Paparazzi UAV (Unmanned Aerial Vehicle) is an open-source drone hardware and software project encompassing autopilot systems and ground station software for multicopters/multirotors, fixed-wing, helicopters and hybrid aircraft that was founded in 2003. Paparazzi UAV was designed with autonomous flight as the primary focus and manual flying as the secondary. From the beginning it was designed with portability in mind and the ability to control multiple aircraft within the same system. Paparazzi features a dynamic flight plan system that is defined by mission states and using way points as “variables”. This makes it easy to create very complex fully automated missions without the operators intervention. For more project information, see here.
The Paparazzi software source and hardware design is distributed without any guarantee. Before flying, please refer to your country's national aviation regulation for Unmanned Aerial Systems, or the one of the country you intend to overfly.
Enac UAV team and TUDelft MAVLAB team took part to the IMAV2018 conference and competition in Australia with great success! For the first time, the two academic lead developers of the Paparazzi UAV system join efforts to participate to the Outdoor competition and won this event far ahead. Several tasks have been completed, including a … Continue reading Paparazzi wins at IMAV2018→
Since the beginning of the year, ENAC (French Civil Aviation University) is equipped with a new facility dedicated to UAVs research and education. The building includes a flying arena with a size around 10x10x10 meters, several workshops for mechanics, electronic, composite, 3D printing and storage. It also includes a teaching room for automatic control and … Continue reading Opening ENAC’s flying arena→
The Paparazzi team is proud to announce a release of an encrypted version of pprzlink. The new secure Pprzlink uses a strong and fast cipher ChaCha20 with Poly1305 authenticator. For better security and user convenience, a variation of station-to-station key-exchange protocol is implemented, to allow seamless key-exchange between the UAV and the GCS. Secure Pprzlink … Continue reading Secure Pprzlink released→
So far all my results with rotorcraft were in simulation… until now! In this experiment, performed at TU-Delft (thanks Ewoud Smeur!), a team of four rotorcraft behaves as a single unit. The proved stability properties of the whole system allows for applications such as collaborative transportation of objects. If you want to know the mathematical … Continue reading Pilot a super rotorcraft!→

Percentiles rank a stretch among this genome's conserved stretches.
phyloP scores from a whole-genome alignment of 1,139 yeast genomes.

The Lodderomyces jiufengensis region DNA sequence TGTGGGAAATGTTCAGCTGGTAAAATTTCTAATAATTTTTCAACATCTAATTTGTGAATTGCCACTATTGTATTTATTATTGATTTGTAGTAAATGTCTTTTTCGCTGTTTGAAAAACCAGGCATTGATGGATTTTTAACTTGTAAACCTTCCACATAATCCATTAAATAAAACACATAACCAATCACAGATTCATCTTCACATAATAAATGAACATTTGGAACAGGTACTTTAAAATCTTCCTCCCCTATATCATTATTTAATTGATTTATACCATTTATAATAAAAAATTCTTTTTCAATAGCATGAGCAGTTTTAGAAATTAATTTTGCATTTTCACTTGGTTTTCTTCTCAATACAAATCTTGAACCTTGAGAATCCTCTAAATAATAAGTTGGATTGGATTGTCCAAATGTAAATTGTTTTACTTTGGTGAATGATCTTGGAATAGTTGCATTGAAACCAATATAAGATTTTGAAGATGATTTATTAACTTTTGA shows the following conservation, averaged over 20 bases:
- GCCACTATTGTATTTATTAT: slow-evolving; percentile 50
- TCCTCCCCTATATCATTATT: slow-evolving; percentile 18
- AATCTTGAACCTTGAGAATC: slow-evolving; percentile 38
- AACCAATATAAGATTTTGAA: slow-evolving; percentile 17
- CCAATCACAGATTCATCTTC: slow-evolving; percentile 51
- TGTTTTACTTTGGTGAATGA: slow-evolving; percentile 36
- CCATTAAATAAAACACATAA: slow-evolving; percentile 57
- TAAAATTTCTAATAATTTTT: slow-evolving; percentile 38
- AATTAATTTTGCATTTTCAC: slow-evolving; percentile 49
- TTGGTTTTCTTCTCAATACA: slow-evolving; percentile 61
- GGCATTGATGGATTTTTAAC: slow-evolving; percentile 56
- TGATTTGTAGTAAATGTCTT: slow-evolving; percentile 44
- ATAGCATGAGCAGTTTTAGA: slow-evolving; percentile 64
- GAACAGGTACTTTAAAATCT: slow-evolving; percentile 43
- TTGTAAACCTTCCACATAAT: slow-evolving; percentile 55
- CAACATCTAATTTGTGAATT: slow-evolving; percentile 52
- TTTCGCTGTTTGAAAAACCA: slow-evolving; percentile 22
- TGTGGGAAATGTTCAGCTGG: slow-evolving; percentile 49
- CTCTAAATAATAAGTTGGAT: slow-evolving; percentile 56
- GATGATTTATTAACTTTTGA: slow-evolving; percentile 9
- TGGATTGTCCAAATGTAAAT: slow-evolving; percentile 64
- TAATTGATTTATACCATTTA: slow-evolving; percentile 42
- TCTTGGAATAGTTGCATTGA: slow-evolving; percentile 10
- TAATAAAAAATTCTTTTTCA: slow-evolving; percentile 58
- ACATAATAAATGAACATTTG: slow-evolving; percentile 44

The ENAC UAV lab is proud to release its latest autopilot board. Named Chimera, it is based on the latest STM32F7 micro-controller and offers a large connectivity. The design have been made with the ease of use and integration for end-users, especially researchers. With the usual features like IMU and barometer, the Chimera also carries … Continue reading New Paparazzi autopilot Chimera released→
The Cyfoam is a hybrid vehicle developed at ENAC Drone Lab. The aircraft is a foam, with a 3D printed fuselage, version of the composite-made Cyclone. The vehicle is powered by the new autopilot board Chimera! which executes the control algorithms developed by Ewoud from Delft MAV Lab. We are currently aiming at a total autonomous … Continue reading First flights of the hybrid vehicle Cyfoam with Chimera board→
The Disco from Parrot is a fixed-wing aircraft designed for FPV with all the feature already available on their Bebop2, plus some extra things, like airspeed sensor, SBUS input and PWM outputs. The autopilot itself is all integrated in a box called C.H.U.C.K. and it allows nice and easy flights with the SkyController2 and the … Continue reading Flying Parrot’s Disco aircraft with Paparazzi→
We have recently developed and tested a formation control algorithm for fixed-wing aircraft in Paparazzi at ENAC. The position of an arbitrary number of vehicles can be controlled in a circular path. In fact, we are not restricting ourselves to circles but to any closed orbit, such as ellipses, thanks to the guidance vector field … Continue reading Circle formations of fixed-wing aircraft→